United States District Court, N.D. California
ORDER ON PLAINTIFF'S MOTION TO DISMISS
DEFENDANTS' FIRST AMENDED COUNTERCLAIM RE: DKT. NO.
M. Ryu, United States Magistrate Judge.
case arises under the Employee Retirement Income Security Act
(“ERISA”), 29 U.S.C. § 1001 et seq.
Plaintiff Linda Koeplin filed this suit against Defendants
Bayside Solutions Long-Term Incentive & 401(k)
Restoration Plan and Robert Klotz, an individual, asserting
an ERISA claim for benefits. Defendants answered and
counterclaimed against Koeplin. Koeplin now moves pursuant to
Federal Rule of Civil Procedure 12(b)(6) to dismiss
Defendants' first amended counterclaim. [Docket No. 23.]
This matter is appropriate for resolution without a hearing
pursuant to Civil Local Rule 7-1(b). For the following
reasons, Koeplin's motion is granted.
action, Koeplin brings a single claim under ERISA for
benefits she claims she is owed under the terms of the
Bayside Solutions Long-Term Incentive & 401(k)
Restoration Plan (“Bayside Plan” or “the
Plan”). [Docket No. 15 (First Amended Complaint).]
Defendants and counter-claimants Bayside Plan and Klotz make
the following allegations in their first amended
counterclaim, all of which are taken as true solely for
purposes of Koeplin's motion to dismiss. [See
Docket No. 18 (First Amended Counterclaim,
“FACC”).] Bayside Plan is an unfunded,
nonqualified deferred compensation plan adopted and
administered on behalf of Bayside Solutions, Inc.
(“Bayside Solutions”), a California business.
FACC ¶ 2. Participation in the Bayside Plan is limited
to a “select group of management or highly compensated
Employees.” Id. at ¶ 8; Scott Decl., June
14, 2017, Ex. 1 (Nonqualified Supplemental Deferred
Compensation Plan-Plan Document (“Plan Document”)
§ 1.1. Bayside Solutions adopted the Bayside Plan and
designated Klotz as the plan administrator in 2011. FACC
¶ 7. Defendants allege that Klotz is also a fiduciary of
the Bayside Plan. Id. at ¶ 3.
terms of the Bayside Plan include a forfeiture clause,
whereby “‘[p]articipants terminated from
employment prior to becoming 100% vested will forfeit the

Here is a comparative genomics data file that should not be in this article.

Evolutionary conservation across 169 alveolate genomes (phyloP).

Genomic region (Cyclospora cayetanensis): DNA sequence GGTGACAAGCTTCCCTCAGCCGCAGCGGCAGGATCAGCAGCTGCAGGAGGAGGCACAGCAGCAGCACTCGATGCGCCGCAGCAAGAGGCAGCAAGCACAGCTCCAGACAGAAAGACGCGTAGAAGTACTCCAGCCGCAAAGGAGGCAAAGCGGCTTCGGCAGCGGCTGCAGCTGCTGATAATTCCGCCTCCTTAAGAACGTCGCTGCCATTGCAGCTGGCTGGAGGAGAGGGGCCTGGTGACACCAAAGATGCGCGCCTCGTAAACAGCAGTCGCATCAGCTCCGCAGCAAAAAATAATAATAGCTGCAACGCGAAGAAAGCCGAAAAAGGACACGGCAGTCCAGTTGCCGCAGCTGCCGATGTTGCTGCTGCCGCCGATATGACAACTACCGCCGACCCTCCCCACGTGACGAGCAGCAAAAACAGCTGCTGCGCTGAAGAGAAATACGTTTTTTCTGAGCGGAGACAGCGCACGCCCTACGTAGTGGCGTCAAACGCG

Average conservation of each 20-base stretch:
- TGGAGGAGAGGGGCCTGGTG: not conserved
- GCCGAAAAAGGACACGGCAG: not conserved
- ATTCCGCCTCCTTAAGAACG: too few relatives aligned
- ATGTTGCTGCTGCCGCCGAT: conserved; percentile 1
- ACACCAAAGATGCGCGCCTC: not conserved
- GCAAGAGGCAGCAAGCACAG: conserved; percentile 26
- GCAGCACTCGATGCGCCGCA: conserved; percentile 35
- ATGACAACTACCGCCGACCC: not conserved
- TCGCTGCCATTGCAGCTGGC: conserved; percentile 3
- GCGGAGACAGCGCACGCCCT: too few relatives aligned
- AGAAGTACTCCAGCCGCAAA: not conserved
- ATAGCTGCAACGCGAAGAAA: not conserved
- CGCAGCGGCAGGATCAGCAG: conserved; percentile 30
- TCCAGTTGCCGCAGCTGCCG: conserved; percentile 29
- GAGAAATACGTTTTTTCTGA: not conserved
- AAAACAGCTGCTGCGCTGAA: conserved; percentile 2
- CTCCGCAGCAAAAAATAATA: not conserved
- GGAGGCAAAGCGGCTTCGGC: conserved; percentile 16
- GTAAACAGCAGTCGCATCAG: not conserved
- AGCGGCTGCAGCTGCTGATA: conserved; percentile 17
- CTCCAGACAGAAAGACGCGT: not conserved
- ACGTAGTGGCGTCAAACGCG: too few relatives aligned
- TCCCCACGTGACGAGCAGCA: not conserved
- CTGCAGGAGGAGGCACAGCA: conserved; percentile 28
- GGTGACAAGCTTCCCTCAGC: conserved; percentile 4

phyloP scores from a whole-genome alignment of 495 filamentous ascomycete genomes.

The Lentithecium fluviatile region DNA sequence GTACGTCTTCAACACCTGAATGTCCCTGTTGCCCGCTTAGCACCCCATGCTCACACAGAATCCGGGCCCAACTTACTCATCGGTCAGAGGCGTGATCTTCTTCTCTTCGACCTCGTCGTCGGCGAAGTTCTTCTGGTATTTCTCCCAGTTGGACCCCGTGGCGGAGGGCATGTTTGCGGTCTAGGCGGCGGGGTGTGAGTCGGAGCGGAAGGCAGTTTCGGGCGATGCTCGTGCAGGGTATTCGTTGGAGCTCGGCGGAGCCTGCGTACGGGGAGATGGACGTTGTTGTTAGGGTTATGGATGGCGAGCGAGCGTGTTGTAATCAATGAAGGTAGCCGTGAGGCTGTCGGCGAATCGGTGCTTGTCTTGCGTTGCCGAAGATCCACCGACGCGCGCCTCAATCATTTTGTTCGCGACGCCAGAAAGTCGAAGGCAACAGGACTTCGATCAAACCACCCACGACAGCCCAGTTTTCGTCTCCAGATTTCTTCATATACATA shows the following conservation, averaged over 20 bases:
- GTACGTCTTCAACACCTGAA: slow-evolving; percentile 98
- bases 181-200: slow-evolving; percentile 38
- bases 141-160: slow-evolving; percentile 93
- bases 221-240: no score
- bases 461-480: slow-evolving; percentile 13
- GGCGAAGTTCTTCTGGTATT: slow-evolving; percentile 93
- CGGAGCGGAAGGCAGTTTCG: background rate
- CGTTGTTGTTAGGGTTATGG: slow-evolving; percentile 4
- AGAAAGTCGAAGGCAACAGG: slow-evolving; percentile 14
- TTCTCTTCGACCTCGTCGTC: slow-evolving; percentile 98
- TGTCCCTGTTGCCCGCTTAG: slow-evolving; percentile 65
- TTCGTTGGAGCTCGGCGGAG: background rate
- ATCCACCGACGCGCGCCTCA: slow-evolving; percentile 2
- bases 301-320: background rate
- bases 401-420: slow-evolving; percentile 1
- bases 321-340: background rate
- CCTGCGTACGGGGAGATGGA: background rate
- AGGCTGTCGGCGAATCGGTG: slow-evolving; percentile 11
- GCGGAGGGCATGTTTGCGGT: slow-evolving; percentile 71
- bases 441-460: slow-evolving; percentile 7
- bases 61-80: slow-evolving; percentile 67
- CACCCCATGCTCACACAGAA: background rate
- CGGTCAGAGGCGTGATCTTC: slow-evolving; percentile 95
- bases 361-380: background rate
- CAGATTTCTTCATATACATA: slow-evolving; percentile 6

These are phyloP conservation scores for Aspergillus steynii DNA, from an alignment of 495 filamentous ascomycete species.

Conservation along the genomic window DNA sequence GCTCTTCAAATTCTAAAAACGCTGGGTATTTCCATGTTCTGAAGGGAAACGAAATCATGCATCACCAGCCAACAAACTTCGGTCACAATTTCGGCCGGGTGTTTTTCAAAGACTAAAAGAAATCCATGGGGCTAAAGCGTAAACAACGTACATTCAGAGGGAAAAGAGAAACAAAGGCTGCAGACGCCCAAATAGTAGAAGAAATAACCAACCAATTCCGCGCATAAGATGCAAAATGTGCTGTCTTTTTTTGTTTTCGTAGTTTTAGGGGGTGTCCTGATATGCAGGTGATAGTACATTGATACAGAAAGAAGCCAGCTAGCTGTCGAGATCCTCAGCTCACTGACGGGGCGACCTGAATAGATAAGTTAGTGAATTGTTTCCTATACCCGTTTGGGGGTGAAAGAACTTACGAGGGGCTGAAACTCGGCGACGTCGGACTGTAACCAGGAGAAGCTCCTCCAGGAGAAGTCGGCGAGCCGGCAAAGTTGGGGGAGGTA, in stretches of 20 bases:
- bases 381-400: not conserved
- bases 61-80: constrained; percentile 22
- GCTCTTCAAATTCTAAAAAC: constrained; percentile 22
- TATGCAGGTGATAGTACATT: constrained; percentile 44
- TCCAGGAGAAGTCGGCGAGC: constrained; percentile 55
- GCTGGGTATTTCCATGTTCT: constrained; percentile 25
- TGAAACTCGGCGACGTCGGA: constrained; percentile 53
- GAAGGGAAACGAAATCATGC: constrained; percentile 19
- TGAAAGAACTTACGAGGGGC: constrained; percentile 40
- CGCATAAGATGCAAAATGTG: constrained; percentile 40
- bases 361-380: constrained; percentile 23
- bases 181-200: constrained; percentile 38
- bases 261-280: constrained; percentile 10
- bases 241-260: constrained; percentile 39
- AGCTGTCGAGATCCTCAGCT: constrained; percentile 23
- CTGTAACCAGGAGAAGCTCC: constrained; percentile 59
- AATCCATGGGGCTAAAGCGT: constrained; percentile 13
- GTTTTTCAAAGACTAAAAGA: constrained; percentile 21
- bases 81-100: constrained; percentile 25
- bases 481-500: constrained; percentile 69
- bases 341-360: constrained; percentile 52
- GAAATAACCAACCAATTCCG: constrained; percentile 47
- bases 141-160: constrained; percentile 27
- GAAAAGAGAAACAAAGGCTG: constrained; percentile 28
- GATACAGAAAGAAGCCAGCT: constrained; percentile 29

forfeitable percentage of their Accounts as indicated in
accordance with the vesting schedule selected' for
employer contributions.” Id. at ¶ 10;
Scott Decl. Ex. 2 (Nonqualified Supplemental Deferred
Compensation Plan Adoption Agreement (“Adoption
Agreement”) § 17. The provision also states that
“‘[p]articipants may also forfeit 100% of their .
. . Employer Contribution Accounts” for
“[m]isconduct (termination for Cause) . . . [a]s
described under code of conduct in employee handbook.”
FACC ¶ 11; Adoption Agreement § 17. Defendants
allege that because Bayside Solutions did not have an
operative employee handbook definition of
“misconduct” at relevant times, “Klotz was
required to make factual determinations under the Bayside
Plan as to circumstances of misconduct.” FACC ¶
was a Bayside Solutions employee from 2006 to 2016, holding
the positions of Director of Accounting and Chief Financial
Officer. She had previously worked as an
independent contractor for Bayside Solutions from 2001 to
2006. Id. at ¶ 12. Plaintiff enrolled in the
Bayside Plan in August 2011, and between 2011 and 2013,
Bayside Solutions made total employer contributions of $125,
000 to her Bayside Plan account. Id. at ¶¶
August 2016, Bayside Solutions terminated Koeplin's
employment as Chief Financial Officer “for cause based
on her misconduct and poor performance.” Id.
at ¶ 16. Defendants allege that following her
termination, Bayside Solutions learned of other instances of
“past misconduct and poor management that would have
justified terminating her employment for cause.”
Id. at ¶¶ 16, 17. According to Defendants,